Pictures and text by Editor Peter Davidson
More images at the of the text!
Even after, long after the moment has passed, you're still gritting your teeth in frustration and wondering... if only you'd been just that little bit braver and impulsive, you might have seized the moment and captured the prize?
This isn't some angst-riven story of love in the conventional sense, there are no salacious details to share, but missed opportunities happen both in love and photography all the time. And where as love is all important, photography isn't even on the same scale. Here then, is where this metaphor breaks down. A bit. Because when a missed photograph of some basically unimportant event taken for no other reason than personal use, and which has no actual value whatsoever, why then does it hurt so much?
This Sunday I found myself wandering the streets of London and in particular the Hamiltons gallery in Mayfair which was showing some of Richard Avedon's work. It was interesting to see the actual engraver prints that were sent to the printers and note the obvious montaging and retouching that was integral to his published work. A reminder, if any were needed, that photo-manipulation isn't a new idea.
I was intending to then amble down to Parliament square and watch the historic announcement of a possible Brexit deal being announced after the key vote being taken that afternoon. Turning onto Park Lane I was surprised to find a million other people all with the same idea. I'd forgotten there was to be a People's Vote march against Brexit.
Being an old age pensioner with half a working heart plus a history of heart attacks, I'd argue doesn't have that many advantages. But it does have at least one, photographic advantage, in that you become patently harmless and mostly invisible. And when I did talk to people, even big stern security guards and tired policemen, they all kind and friendly to a fault. Some even smiled.
The huge crowd had a surprisingly high age demographic which lent something of a lie to the claim that the Brexit leave vote was mainly all the fault of the older generation. The famed British eccentricities and rude sense of humour were also, I'm happy to say, on full display. I couldn't help contrasting this huge and peaceful protest march with the concurrent and violent protests happening in Hong Kong and in South America. Here in the UK, people made way for each other and I didn't see a single unpleasant scene. Perhaps we really are bred to cue and wait and not push.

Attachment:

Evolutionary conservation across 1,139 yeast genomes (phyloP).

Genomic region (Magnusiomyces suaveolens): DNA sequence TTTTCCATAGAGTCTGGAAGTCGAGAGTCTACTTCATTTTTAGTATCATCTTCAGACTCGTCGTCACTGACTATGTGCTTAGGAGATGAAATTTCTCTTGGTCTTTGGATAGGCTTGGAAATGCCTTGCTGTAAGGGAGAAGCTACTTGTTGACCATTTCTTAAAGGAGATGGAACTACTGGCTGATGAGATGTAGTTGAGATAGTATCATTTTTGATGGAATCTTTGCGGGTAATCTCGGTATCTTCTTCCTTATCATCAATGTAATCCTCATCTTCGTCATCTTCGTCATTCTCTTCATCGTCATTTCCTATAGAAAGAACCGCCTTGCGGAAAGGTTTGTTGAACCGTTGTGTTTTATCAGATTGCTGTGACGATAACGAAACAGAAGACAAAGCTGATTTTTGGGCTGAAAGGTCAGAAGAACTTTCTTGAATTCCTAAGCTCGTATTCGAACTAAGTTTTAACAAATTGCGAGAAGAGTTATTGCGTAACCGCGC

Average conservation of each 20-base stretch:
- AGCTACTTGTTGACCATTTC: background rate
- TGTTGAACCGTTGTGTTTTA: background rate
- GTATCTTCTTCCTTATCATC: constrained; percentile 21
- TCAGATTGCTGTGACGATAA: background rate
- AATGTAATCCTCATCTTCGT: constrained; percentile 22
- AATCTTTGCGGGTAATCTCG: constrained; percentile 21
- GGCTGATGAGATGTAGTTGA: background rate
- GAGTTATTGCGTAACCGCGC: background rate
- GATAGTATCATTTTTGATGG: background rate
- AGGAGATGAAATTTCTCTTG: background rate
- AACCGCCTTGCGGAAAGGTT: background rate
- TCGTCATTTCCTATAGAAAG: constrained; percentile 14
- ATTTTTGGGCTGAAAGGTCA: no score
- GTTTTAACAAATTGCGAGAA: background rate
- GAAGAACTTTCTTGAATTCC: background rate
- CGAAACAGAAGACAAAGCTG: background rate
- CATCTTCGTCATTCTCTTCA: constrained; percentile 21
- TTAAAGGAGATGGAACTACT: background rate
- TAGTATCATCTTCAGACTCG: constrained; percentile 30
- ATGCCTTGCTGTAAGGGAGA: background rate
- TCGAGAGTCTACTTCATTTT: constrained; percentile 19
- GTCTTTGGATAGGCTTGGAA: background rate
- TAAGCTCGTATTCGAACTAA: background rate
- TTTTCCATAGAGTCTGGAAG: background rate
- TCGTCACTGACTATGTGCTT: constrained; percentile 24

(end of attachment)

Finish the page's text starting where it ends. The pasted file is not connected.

I decided to walk quickly through the march, rather than with, taking shots as I went. However, because of the crush of people, this was easer said than done. Using my Leica M9, a relatively old but small pocket-able rangefinder camera with a tiny 35mm lens and no hood, made photographing things simple and quick. Using manual zone focusing and a slowish shutter, I hoped to get some sense of pictorial engagement plus any motion blur from flags or feet would be a visual bonus. Which was just as well, because then the rain came and the light went. I love bad weather. No, I'm not being sarcastic, I really do like bad weather photography, if not the bad weather itself. Life is all about compromise.
I had already taken a few 'portrait' style shots of quite interesting people and, because I was using a fixed prime wide, I needed to get close, in order to do so. In these cases I prefer to ask the subjects permission rather than simply shove a camera in their face. Yes I know it's a public march where everyone is dressed in flags and waving banners, and permission isn't really a problem. I just like to be polite when I can. I'm British, what can I do?
I then spotted this couple, standing huddled together, bedraggled against a brick wall to the side of the crowds. They were sipping tea from a thermos flask and eating a sandwich, while festooned with anti-Brexit posters and flags that were being pressed into use as makeshift raincoats. It was a great picture. Pathos, bravery, fortitude and dedication to cause and principle, all summed up in one scene.
If I'd been a photojournalist for National Geographic, the front cover was right there in front of me, simply waiting for me to press the shutter button. Had I been said photojournalist, no doubt the button would have been pressed regardless. But I'm not. Instead, I walked up to them and asked them for permission to take their picture. 'I'd rather not, thanks,' was the somewhat soggy and terribly British reply.
It would certainly have been the best picture of the day. I simply said that's fine, and left them to it. But it was a bit difficult walking after that, due to me constantly trying to kick myself for not taking the picture the moment I saw it. And of course, once permission had been denied, I couldn't simply turn around and take the shot anyway. That's not me. Even though I easily could. Perhaps I should have. I mean, frankly, if you're covered in flags and protest signs on a public street during a public protest you are, photographically and legally speaking, fair game.
It was the best shot of the day. In my head it still is. So why does it matter that I let it slip away? Why do I mourn it's loss? It's the one that got away, I guess. And I'll never forget it. Love is a bit like that, too.